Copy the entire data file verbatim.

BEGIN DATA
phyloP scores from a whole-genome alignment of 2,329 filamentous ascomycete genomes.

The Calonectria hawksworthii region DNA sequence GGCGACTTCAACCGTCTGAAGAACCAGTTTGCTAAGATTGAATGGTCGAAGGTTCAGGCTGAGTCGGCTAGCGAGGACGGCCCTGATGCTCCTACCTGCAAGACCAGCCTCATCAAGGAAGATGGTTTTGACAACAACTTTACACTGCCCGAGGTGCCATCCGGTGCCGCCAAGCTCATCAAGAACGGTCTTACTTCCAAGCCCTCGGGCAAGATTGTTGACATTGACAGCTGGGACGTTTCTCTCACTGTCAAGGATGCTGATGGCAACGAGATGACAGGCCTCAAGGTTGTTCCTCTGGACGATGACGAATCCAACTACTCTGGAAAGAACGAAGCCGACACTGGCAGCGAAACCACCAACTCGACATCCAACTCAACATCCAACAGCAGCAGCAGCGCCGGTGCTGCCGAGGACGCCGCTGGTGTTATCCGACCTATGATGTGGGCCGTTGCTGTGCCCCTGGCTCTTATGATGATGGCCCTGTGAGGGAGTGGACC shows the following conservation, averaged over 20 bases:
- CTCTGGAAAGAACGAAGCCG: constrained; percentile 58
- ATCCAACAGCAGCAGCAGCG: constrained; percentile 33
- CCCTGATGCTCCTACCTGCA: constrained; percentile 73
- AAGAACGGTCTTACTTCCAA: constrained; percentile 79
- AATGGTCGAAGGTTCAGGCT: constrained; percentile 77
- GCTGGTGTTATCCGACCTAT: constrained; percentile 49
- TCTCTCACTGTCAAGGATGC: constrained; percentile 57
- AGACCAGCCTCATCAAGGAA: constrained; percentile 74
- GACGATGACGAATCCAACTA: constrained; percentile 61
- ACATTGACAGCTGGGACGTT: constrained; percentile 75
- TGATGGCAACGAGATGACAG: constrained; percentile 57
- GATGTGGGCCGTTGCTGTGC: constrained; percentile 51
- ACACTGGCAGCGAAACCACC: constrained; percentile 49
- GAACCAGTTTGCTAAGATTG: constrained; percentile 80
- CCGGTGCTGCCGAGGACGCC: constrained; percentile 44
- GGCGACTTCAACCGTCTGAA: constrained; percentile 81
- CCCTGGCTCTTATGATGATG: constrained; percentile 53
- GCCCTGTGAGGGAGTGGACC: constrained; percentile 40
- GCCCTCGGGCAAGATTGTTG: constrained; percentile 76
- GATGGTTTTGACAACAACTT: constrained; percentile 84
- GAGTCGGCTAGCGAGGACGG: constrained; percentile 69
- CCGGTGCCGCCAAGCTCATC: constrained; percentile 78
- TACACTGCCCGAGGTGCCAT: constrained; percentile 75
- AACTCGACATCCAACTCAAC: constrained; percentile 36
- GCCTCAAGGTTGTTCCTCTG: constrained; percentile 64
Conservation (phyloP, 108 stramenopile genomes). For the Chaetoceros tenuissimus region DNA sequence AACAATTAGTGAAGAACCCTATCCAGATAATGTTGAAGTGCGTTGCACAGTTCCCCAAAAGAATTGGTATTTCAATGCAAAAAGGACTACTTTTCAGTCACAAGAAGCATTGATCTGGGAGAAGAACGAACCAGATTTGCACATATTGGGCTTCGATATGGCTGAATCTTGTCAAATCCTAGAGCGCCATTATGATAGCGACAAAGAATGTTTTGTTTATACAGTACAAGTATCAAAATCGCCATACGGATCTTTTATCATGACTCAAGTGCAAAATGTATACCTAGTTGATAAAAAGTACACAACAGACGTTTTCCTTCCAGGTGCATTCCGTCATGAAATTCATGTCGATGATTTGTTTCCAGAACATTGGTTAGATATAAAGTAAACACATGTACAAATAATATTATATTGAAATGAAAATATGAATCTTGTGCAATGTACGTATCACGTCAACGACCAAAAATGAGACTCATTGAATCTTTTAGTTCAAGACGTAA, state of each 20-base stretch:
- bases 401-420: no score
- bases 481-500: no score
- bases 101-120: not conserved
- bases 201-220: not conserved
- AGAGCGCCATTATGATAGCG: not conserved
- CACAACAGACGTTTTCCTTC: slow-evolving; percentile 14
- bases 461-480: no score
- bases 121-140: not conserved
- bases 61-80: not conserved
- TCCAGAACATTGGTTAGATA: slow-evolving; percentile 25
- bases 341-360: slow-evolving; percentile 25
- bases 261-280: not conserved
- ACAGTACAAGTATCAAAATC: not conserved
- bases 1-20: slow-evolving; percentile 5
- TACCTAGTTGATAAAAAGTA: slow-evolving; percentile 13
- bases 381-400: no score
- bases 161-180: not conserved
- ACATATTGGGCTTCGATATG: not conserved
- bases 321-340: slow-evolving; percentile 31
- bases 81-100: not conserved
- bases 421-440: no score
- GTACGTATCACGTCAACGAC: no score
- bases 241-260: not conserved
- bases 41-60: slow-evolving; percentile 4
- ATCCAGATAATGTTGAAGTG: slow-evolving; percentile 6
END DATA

phyloP scores from a whole-genome alignment of 2,329 filamentous ascomycete genomes.

The Calonectria hawksworthii region DNA sequence GGCGACTTCAACCGTCTGAAGAACCAGTTTGCTAAGATTGAATGGTCGAAGGTTCAGGCTGAGTCGGCTAGCGAGGACGGCCCTGATGCTCCTACCTGCAAGACCAGCCTCATCAAGGAAGATGGTTTTGACAACAACTTTACACTGCCCGAGGTGCCATCCGGTGCCGCCAAGCTCATCAAGAACGGTCTTACTTCCAAGCCCTCGGGCAAGATTGTTGACATTGACAGCTGGGACGTTTCTCTCACTGTCAAGGATGCTGATGGCAACGAGATGACAGGCCTCAAGGTTGTTCCTCTGGACGATGACGAATCCAACTACTCTGGAAAGAACGAAGCCGACACTGGCAGCGAAACCACCAACTCGACATCCAACTCAACATCCAACAGCAGCAGCAGCGCCGGTGCTGCCGAGGACGCCGCTGGTGTTATCCGACCTATGATGTGGGCCGTTGCTGTGCCCCTGGCTCTTATGATGATGGCCCTGTGAGGGAGTGGACC shows the following conservation, averaged over 20 bases:
- CTCTGGAAAGAACGAAGCCG: constrained; percentile 58
- ATCCAACAGCAGCAGCAGCG: constrained; percentile 33
- CCCTGATGCTCCTACCTGCA: constrained; percentile 73
- AAGAACGGTCTTACTTCCAA: constrained; percentile 79
- AATGGTCGAAGGTTCAGGCT: constrained; percentile 77
- GCTGGTGTTATCCGACCTAT: constrained; percentile 49
- TCTCTCACTGTCAAGGATGC: constrained; percentile 57
- AGACCAGCCTCATCAAGGAA: constrained; percentile 74
- GACGATGACGAATCCAACTA: constrained; percentile 61
- ACATTGACAGCTGGGACGTT: constrained; percentile 75
- TGATGGCAACGAGATGACAG: constrained; percentile 57
- GATGTGGGCCGTTGCTGTGC: constrained; percentile 51
- ACACTGGCAGCGAAACCACC: constrained; percentile 49
- GAACCAGTTTGCTAAGATTG: constrained; percentile 80
- CCGGTGCTGCCGAGGACGCC: constrained; percentile 44
- GGCGACTTCAACCGTCTGAA: constrained; percentile 81
- CCCTGGCTCTTATGATGATG: constrained; percentile 53
- GCCCTGTGAGGGAGTGGACC: constrained; percentile 40
- GCCCTCGGGCAAGATTGTTG: constrained; percentile 76
- GATGGTTTTGACAACAACTT: constrained; percentile 84
- GAGTCGGCTAGCGAGGACGG: constrained; percentile 69
- CCGGTGCCGCCAAGCTCATC: constrained; percentile 78
- TACACTGCCCGAGGTGCCAT: constrained; percentile 75
- AACTCGACATCCAACTCAAC: constrained; percentile 36
- GCCTCAAGGTTGTTCCTCTG: constrained; percentile 64
Conservation (phyloP, 108 stramenopile genomes). For the Chaetoceros tenuissimus region DNA sequence AACAATTAGTGAAGAACCCTATCCAGATAATGTTGAAGTGCGTTGCACAGTTCCCCAAAAGAATTGGTATTTCAATGCAAAAAGGACTACTTTTCAGTCACAAGAAGCATTGATCTGGGAGAAGAACGAACCAGATTTGCACATATTGGGCTTCGATATGGCTGAATCTTGTCAAATCCTAGAGCGCCATTATGATAGCGACAAAGAATGTTTTGTTTATACAGTACAAGTATCAAAATCGCCATACGGATCTTTTATCATGACTCAAGTGCAAAATGTATACCTAGTTGATAAAAAGTACACAACAGACGTTTTCCTTCCAGGTGCATTCCGTCATGAAATTCATGTCGATGATTTGTTTCCAGAACATTGGTTAGATATAAAGTAAACACATGTACAAATAATATTATATTGAAATGAAAATATGAATCTTGTGCAATGTACGTATCACGTCAACGACCAAAAATGAGACTCATTGAATCTTTTAGTTCAAGACGTAA, state of each 20-base stretch:
- bases 401-420: no score
- bases 481-500: no score
- bases 101-120: not conserved
- bases 201-220: not conserved
- AGAGCGCCATTATGATAGCG: not conserved
- CACAACAGACGTTTTCCTTC: slow-evolving; percentile 14
- bases 461-480: no score
- bases 121-140: not conserved
- bases 61-80: not conserved
- TCCAGAACATTGGTTAGATA: slow-evolving; percentile 25
- bases 341-360: slow-evolving; percentile 25
- bases 261-280: not conserved
- ACAGTACAAGTATCAAAATC: not conserved
- bases 1-20: slow-evolving; percentile 5
- TACCTAGTTGATAAAAAGTA: slow-evolving; percentile 13
- bases 381-400: no score
- bases 161-180: not conserved
- ACATATTGGGCTTCGATATG: not conserved
- bases 321-340: slow-evolving; percentile 31
- bases 81-100: not conserved
- bases 421-440: no score
- GTACGTATCACGTCAACGAC: no score
- bases 241-260: not conserved
- bases 41-60: slow-evolving; percentile 4
- ATCCAGATAATGTTGAAGTG: slow-evolving; percentile 6